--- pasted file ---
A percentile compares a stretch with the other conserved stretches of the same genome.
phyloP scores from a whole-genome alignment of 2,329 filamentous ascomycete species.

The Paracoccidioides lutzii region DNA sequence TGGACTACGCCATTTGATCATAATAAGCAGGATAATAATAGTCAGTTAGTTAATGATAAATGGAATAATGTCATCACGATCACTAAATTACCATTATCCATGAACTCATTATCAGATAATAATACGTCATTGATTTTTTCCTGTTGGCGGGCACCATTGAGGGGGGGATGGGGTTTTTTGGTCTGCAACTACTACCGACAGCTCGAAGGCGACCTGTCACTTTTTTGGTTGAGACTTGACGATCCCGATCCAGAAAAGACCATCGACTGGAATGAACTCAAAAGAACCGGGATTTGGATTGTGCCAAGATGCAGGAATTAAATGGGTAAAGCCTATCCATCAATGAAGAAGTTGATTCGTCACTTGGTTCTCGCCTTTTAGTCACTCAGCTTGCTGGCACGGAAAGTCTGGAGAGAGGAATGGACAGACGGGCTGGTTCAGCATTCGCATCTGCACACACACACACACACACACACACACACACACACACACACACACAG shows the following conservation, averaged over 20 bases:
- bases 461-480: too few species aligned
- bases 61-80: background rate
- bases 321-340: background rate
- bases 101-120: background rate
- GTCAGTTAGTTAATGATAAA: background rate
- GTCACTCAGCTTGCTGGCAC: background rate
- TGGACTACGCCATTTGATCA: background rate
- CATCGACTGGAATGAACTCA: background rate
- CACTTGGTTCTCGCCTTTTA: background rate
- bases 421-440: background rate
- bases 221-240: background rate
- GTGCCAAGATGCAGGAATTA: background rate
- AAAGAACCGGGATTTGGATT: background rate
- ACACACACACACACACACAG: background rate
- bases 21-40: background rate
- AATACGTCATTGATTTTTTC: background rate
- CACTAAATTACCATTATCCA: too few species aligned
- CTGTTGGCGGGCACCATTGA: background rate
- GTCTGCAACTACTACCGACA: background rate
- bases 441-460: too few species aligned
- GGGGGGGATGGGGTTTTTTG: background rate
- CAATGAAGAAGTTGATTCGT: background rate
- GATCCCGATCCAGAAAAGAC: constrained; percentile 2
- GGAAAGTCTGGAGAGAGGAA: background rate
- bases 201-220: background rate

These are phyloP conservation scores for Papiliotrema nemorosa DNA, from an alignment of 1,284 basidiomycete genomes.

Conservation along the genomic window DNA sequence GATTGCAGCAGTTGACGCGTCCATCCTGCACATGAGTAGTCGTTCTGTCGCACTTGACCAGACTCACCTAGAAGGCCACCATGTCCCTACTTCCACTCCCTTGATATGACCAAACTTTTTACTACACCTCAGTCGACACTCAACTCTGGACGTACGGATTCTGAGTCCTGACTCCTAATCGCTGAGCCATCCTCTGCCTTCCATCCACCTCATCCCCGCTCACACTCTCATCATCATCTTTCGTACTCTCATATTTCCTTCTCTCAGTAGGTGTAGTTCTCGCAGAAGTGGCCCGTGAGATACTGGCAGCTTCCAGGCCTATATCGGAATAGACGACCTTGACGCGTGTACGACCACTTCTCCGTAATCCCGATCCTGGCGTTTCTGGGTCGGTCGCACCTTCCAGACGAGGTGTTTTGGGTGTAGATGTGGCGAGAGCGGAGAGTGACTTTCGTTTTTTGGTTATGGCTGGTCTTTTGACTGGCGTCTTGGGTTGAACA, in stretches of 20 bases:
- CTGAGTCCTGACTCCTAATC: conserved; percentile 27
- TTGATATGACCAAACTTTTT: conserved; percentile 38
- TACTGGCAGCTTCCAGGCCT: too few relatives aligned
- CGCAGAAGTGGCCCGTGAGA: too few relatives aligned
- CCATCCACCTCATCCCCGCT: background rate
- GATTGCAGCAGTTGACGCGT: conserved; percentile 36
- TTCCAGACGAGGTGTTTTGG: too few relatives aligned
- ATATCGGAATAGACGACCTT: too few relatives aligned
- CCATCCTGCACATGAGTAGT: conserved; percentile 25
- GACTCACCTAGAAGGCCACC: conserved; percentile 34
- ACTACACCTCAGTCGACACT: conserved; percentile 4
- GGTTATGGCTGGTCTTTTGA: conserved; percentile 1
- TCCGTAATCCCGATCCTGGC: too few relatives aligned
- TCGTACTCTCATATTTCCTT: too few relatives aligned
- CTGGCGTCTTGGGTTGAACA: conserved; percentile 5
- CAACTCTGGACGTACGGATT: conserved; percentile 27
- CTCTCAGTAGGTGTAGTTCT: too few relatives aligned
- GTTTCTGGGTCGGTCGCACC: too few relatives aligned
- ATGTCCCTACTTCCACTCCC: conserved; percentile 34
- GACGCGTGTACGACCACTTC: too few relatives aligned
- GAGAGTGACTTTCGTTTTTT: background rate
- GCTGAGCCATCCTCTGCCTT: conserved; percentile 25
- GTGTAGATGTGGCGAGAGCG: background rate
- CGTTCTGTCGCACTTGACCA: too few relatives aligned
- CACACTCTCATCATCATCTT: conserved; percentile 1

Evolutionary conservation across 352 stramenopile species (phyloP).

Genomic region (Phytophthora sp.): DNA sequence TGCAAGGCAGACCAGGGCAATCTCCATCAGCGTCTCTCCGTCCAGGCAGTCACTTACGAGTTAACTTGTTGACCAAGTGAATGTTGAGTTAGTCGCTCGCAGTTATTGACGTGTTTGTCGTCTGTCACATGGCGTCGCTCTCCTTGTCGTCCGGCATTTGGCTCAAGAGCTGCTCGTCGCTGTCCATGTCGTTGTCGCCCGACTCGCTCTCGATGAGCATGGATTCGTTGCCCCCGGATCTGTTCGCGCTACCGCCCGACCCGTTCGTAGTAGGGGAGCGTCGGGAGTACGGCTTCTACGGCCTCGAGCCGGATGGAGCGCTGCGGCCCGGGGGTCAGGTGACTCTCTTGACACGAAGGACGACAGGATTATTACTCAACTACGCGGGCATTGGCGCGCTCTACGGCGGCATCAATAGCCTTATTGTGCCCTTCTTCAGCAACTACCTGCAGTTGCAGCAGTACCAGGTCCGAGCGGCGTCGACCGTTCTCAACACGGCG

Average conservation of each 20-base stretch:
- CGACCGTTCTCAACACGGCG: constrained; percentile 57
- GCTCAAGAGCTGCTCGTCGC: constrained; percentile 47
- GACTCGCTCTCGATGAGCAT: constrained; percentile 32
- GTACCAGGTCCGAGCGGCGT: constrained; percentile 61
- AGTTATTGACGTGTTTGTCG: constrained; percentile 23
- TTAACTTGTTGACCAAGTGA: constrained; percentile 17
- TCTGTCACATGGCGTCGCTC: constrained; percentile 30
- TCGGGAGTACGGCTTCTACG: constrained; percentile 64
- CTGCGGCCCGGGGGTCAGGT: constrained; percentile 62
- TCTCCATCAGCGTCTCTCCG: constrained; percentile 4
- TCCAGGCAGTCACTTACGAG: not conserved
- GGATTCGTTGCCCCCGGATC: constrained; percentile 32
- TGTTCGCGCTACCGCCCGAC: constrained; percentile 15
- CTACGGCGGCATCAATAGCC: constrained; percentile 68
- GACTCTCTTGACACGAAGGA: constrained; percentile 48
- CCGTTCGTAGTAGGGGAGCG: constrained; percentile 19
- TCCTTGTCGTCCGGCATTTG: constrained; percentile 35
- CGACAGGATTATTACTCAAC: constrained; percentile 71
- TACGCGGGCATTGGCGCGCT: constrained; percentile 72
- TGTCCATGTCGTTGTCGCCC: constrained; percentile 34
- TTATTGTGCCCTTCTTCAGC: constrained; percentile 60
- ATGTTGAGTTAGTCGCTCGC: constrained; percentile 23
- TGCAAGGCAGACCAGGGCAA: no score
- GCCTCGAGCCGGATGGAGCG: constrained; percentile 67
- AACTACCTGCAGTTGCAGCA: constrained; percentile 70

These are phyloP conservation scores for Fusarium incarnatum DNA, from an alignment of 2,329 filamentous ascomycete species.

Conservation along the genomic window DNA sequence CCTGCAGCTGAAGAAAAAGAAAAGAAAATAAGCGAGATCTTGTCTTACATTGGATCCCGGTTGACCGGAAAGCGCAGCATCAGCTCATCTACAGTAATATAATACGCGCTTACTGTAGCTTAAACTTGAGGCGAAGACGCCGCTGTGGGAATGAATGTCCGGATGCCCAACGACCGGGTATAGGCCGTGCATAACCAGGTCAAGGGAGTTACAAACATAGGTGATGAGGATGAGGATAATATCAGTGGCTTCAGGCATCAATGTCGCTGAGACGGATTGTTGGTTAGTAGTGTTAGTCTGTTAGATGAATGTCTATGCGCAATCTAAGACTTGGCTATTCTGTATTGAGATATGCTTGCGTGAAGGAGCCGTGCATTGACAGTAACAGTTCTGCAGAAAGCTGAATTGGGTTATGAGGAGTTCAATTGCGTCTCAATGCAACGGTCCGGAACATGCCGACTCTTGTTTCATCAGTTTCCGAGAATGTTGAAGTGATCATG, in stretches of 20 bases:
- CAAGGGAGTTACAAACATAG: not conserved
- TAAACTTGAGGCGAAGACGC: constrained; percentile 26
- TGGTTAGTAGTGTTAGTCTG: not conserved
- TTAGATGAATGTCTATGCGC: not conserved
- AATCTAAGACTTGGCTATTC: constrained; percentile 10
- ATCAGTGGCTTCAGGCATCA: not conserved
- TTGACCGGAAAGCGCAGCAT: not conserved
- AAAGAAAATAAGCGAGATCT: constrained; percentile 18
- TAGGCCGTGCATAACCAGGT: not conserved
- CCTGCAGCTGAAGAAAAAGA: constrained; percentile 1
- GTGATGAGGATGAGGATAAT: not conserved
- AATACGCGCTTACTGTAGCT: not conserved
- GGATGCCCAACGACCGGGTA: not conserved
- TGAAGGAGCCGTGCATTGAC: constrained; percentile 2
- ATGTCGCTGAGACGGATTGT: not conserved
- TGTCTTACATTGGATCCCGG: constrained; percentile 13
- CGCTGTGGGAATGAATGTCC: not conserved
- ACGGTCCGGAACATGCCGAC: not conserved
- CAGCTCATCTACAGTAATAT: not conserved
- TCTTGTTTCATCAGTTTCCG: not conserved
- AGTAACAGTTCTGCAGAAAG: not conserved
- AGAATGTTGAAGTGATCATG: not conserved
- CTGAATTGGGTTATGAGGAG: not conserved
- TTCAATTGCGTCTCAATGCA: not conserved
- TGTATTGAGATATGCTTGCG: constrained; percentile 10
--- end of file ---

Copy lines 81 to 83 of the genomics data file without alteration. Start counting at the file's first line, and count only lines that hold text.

- TGCAAGGCAGACCAGGGCAA: no score
- GCCTCGAGCCGGATGGAGCG: constrained; percentile 67
- AACTACCTGCAGTTGCAGCA: constrained; percentile 70